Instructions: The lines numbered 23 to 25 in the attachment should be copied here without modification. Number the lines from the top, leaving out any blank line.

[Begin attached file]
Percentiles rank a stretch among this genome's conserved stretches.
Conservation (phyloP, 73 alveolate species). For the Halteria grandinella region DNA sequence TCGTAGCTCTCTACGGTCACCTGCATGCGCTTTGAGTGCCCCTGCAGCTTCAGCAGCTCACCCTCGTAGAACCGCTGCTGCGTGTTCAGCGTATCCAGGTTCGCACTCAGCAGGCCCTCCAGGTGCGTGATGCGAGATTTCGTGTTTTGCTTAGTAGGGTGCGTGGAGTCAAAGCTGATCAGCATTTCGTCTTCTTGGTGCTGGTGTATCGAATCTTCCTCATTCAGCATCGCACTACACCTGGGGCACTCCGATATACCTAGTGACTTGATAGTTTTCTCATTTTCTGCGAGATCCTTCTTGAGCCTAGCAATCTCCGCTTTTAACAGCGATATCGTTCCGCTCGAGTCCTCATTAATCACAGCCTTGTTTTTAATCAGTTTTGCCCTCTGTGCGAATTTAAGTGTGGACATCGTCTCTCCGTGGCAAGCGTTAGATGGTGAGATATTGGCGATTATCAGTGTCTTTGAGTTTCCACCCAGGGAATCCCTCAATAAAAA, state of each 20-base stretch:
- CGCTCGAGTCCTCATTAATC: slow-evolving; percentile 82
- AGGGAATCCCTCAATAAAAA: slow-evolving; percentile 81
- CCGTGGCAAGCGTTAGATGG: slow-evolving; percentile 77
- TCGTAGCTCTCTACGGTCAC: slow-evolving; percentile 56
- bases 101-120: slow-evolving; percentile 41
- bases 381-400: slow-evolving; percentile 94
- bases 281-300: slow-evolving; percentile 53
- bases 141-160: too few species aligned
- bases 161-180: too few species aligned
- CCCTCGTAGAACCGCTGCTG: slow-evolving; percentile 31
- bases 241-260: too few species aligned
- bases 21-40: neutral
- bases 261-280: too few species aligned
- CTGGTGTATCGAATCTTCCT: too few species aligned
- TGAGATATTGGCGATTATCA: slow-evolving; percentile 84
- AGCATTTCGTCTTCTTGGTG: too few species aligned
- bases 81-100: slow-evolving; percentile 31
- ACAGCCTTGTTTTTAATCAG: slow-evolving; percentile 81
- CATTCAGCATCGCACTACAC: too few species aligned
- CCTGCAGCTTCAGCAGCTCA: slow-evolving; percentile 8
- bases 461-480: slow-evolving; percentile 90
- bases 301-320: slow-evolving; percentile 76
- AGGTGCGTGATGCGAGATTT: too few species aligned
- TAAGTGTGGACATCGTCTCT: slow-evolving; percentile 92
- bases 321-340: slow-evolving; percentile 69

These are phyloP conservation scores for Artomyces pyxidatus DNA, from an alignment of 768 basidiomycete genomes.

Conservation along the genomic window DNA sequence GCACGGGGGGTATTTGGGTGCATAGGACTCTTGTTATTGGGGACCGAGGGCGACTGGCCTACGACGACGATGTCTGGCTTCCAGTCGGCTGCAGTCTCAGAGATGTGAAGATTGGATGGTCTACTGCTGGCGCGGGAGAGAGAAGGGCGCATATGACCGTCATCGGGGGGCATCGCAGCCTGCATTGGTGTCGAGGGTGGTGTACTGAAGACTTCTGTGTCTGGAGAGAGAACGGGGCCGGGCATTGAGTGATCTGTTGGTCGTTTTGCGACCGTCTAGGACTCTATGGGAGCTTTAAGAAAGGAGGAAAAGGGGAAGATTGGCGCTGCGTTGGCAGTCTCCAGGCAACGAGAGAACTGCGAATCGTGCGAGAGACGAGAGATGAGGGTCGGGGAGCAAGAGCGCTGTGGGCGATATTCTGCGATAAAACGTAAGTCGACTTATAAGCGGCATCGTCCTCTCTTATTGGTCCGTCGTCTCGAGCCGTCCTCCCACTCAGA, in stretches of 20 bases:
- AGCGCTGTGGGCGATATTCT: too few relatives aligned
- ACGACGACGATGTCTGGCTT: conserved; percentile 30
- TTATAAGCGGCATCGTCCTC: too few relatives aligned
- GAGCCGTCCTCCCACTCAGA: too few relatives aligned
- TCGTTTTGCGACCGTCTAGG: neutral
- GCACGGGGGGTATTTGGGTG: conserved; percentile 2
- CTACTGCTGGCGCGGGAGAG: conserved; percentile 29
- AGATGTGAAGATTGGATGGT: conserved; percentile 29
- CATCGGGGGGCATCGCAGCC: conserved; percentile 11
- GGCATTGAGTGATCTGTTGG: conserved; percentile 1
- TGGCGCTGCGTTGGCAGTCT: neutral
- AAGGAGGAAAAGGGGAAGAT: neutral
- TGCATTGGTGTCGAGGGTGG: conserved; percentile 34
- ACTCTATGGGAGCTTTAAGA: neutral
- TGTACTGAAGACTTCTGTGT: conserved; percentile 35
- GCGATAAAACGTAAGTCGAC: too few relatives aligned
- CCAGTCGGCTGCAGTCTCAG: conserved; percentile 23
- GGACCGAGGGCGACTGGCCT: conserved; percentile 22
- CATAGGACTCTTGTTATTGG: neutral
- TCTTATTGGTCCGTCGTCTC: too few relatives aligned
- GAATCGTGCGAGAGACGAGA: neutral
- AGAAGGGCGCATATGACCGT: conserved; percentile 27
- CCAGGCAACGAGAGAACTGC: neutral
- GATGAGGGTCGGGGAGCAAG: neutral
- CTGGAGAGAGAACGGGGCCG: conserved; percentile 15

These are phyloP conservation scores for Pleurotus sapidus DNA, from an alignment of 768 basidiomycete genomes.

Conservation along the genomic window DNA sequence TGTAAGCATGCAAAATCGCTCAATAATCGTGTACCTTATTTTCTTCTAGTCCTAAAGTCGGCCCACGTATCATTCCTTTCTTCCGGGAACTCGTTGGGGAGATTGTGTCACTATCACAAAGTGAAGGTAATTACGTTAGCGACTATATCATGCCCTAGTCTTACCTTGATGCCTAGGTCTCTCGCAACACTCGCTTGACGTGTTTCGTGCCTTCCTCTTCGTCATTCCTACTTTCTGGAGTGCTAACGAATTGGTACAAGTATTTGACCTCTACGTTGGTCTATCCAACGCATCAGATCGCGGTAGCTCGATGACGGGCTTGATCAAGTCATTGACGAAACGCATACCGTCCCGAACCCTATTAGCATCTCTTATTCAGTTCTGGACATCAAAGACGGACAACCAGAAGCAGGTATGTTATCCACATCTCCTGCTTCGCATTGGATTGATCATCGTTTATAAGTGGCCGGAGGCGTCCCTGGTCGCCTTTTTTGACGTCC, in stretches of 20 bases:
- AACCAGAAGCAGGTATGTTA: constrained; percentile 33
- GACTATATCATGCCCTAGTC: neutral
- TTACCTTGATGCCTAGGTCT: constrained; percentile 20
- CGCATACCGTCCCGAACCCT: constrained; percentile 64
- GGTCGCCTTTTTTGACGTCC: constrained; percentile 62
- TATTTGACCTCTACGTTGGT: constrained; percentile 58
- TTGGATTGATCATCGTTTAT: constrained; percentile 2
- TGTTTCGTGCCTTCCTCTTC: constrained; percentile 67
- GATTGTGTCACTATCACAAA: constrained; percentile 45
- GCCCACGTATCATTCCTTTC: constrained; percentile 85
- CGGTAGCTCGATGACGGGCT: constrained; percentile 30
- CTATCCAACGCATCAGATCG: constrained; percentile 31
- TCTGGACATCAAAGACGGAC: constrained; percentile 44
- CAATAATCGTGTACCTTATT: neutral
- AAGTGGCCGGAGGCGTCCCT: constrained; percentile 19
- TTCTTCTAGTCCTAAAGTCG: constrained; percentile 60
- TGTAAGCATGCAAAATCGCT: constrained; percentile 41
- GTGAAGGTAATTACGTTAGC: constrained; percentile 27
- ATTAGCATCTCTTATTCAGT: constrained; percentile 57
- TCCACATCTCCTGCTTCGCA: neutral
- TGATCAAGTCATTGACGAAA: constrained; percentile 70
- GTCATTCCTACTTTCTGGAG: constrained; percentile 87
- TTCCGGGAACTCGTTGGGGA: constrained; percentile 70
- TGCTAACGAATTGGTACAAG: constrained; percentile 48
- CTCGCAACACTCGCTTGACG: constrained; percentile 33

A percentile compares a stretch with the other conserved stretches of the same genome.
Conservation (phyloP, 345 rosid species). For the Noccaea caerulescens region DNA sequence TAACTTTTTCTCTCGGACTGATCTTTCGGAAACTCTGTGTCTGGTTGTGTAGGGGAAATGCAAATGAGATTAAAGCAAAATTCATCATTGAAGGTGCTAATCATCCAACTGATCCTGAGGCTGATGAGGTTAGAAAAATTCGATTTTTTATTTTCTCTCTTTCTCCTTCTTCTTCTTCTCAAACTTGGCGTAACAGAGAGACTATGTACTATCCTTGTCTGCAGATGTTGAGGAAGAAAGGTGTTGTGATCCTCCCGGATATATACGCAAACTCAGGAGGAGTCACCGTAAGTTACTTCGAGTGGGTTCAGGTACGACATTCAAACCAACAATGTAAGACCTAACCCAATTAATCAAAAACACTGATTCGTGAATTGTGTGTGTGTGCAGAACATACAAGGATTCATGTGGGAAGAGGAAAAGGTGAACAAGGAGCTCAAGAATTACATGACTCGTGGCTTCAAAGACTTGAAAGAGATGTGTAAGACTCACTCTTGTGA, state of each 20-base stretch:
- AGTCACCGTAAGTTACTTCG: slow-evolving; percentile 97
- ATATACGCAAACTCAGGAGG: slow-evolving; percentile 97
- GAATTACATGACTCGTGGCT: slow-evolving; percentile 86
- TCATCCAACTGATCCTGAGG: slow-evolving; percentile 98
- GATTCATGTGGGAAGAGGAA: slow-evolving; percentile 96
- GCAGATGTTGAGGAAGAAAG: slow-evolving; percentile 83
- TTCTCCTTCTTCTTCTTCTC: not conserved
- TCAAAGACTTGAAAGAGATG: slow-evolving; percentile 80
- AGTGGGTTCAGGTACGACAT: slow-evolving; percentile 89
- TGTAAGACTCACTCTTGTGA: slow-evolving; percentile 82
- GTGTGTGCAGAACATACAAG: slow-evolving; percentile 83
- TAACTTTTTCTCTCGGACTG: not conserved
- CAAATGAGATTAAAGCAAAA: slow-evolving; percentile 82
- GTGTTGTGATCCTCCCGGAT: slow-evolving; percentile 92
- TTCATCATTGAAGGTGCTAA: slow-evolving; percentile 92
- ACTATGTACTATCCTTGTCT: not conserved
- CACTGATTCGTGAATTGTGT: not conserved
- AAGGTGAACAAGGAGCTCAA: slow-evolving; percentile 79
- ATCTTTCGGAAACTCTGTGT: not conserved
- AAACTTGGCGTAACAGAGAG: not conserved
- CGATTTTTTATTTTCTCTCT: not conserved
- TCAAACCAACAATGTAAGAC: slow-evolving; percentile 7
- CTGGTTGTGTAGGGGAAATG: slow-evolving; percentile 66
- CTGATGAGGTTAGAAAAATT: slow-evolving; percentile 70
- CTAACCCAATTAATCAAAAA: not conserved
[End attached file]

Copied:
- bases 461-480: slow-evolving; percentile 90
- bases 301-320: slow-evolving; percentile 76
- AGGTGCGTGATGCGAGATTT: too few species aligned